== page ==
Being resilient is a wonderful quality. It is the ability to bounce back from the many challenges that life throws our way. And the truth is that we can either bounce back or be swallowed by despair. I am not saying it’s easy. Challenges can be extremely painful and difficult. It requires great inner strength in order to learn from our experiences and to be able to move on. And that is the essence of resilience.
As I’ve mentioned before, I work in a large school and see many different types of children and their many responses to the challenges they face be it academic, social, sports-related or interactions with adults. Some children may have difficulties, but they are able to bounce back and surmount the many challenges they face. I often see kids that have many challenges respond more efficiently than their challenge free peers. But I have also seen the opposite.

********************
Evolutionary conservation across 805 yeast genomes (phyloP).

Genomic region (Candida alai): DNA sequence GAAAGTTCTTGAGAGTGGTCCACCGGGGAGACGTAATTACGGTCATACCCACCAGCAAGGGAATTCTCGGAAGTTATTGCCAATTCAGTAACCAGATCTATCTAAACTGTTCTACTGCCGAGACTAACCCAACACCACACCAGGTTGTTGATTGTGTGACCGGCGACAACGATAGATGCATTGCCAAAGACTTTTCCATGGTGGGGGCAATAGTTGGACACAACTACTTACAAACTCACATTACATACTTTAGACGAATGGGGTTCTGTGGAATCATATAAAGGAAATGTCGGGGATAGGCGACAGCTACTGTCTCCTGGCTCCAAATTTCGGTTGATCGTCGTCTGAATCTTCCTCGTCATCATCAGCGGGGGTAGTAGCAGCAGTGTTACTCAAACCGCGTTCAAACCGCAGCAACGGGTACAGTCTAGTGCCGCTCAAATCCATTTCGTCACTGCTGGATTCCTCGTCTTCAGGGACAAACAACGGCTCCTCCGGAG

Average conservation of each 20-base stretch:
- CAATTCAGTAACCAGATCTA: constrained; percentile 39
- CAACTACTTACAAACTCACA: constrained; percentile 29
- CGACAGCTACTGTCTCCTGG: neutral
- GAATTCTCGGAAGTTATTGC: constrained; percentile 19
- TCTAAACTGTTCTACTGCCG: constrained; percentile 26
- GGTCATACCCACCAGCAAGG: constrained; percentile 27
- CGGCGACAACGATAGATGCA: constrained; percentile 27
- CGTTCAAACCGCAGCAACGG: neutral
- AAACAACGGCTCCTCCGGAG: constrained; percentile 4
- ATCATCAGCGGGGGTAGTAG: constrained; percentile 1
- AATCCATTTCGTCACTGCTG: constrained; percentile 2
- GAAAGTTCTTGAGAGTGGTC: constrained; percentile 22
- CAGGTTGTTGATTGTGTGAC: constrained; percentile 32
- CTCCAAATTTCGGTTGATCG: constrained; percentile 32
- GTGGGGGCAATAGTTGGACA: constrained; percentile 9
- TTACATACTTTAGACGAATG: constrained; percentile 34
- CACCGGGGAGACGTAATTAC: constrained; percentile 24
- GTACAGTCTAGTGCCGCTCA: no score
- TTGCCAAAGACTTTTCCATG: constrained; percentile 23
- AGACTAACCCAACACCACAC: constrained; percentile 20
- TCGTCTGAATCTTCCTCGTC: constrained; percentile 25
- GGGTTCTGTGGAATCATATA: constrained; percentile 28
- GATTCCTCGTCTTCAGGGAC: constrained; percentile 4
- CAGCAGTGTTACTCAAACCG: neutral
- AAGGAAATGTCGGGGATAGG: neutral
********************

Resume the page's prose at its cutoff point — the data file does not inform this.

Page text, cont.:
Here are seven of the interesting qualities that I have noticed are prevalent among resilient children.
Resilient children are positive. They look at the world around them as being a positive place. It is not that they are ignorant about the evil and negatives that exist in the world but rather that they choose to focus on the good. They choose to focus on their own “circle of influence,” a term coined by Steven Covey in his book The Seven Habits of Highly Effective People. He explains that we should exert our efforts on those things that we can do something about (our circle of influence) rather than despairing over the things that we have no ability to change.
Mr. Covey is extremely insightful and explains at length the habits that help a person to be more effective.